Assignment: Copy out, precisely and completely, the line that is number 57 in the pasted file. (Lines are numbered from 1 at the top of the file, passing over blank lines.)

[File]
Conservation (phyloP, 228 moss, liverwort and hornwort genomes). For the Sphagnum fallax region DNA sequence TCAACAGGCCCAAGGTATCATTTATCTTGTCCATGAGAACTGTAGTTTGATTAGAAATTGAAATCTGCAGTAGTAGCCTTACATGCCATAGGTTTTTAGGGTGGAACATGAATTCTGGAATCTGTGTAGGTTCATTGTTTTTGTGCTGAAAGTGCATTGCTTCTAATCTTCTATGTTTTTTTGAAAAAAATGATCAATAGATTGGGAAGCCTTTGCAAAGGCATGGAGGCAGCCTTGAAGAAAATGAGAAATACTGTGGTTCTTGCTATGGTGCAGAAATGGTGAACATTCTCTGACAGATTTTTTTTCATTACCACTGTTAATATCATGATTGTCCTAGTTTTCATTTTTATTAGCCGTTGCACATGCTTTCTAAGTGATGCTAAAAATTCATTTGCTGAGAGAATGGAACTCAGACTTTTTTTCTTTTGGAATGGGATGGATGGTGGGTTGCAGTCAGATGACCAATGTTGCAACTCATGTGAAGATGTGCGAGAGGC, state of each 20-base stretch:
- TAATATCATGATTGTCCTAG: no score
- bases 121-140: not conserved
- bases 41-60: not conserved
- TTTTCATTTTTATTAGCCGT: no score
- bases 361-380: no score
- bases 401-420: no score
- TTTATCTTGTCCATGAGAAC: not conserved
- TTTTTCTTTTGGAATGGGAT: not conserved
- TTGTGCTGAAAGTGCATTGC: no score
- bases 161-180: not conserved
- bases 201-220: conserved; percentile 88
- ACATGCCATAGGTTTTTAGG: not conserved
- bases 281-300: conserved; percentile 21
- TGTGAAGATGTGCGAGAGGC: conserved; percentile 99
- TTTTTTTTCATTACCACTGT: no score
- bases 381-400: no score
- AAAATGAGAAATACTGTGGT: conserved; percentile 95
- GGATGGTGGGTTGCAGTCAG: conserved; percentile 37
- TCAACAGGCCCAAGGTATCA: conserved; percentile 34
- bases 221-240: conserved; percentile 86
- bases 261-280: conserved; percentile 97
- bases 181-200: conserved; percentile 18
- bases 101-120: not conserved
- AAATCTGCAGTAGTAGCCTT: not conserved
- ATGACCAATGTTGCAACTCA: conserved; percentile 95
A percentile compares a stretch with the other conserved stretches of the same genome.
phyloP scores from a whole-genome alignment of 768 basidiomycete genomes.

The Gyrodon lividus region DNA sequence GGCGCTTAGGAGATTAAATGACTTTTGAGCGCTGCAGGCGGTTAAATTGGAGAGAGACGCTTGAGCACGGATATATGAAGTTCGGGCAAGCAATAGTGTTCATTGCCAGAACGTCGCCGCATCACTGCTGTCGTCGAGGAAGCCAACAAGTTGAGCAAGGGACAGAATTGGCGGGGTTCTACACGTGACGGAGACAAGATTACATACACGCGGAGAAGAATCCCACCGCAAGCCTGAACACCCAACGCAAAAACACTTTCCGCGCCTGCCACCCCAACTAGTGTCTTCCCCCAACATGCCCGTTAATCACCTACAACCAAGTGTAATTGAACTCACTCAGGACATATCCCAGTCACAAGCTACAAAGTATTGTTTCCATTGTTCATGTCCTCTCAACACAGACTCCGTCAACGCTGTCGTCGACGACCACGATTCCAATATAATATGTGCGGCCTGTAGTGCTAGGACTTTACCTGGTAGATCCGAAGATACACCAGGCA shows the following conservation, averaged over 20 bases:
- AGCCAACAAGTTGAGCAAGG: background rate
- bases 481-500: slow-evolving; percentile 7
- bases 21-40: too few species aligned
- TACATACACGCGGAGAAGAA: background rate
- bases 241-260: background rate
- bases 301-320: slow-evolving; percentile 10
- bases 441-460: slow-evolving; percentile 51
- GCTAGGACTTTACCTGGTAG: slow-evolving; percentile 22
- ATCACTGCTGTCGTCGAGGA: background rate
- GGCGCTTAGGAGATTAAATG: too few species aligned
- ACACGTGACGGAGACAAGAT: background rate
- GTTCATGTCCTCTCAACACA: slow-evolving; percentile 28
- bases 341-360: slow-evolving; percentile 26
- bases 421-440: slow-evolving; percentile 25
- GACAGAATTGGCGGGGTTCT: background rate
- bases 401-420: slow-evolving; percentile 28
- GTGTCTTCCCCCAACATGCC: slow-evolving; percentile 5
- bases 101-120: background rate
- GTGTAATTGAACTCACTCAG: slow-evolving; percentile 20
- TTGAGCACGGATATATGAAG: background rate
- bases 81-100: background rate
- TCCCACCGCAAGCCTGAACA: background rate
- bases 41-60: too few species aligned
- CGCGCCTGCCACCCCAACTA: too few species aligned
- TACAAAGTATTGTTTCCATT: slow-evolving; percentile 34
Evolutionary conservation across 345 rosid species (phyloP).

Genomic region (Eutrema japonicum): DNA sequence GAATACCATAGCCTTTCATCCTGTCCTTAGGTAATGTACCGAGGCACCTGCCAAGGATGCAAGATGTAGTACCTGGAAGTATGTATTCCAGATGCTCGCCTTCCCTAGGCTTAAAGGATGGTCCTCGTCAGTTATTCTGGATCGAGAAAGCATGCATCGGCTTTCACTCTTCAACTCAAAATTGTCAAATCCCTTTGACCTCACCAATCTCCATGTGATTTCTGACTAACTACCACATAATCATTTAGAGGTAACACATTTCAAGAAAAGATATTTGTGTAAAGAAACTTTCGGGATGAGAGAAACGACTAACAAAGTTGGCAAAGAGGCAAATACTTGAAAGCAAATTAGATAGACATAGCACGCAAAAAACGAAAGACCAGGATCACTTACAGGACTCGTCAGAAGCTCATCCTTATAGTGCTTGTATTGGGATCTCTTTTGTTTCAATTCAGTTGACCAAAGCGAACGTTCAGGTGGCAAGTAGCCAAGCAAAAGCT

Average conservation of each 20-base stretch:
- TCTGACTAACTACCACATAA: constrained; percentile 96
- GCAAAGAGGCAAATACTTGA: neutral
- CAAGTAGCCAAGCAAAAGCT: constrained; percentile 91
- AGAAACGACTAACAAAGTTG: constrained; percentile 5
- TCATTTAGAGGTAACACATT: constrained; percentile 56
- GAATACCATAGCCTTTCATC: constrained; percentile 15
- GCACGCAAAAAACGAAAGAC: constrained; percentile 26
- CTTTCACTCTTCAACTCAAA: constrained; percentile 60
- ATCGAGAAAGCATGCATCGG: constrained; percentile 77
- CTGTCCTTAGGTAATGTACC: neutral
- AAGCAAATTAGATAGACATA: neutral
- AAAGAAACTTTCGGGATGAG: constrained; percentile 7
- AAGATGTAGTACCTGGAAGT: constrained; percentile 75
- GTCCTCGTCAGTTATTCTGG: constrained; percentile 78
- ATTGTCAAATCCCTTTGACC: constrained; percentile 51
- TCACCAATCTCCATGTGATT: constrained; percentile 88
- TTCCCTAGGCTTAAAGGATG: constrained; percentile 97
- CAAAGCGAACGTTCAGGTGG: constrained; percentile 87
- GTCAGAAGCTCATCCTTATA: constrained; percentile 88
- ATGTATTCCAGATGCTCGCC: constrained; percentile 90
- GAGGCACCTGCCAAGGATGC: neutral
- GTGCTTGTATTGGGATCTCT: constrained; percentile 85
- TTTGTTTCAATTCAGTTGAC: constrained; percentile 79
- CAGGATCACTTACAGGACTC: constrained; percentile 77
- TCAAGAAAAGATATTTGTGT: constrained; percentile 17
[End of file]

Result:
Average conservation of each 20-base stretch: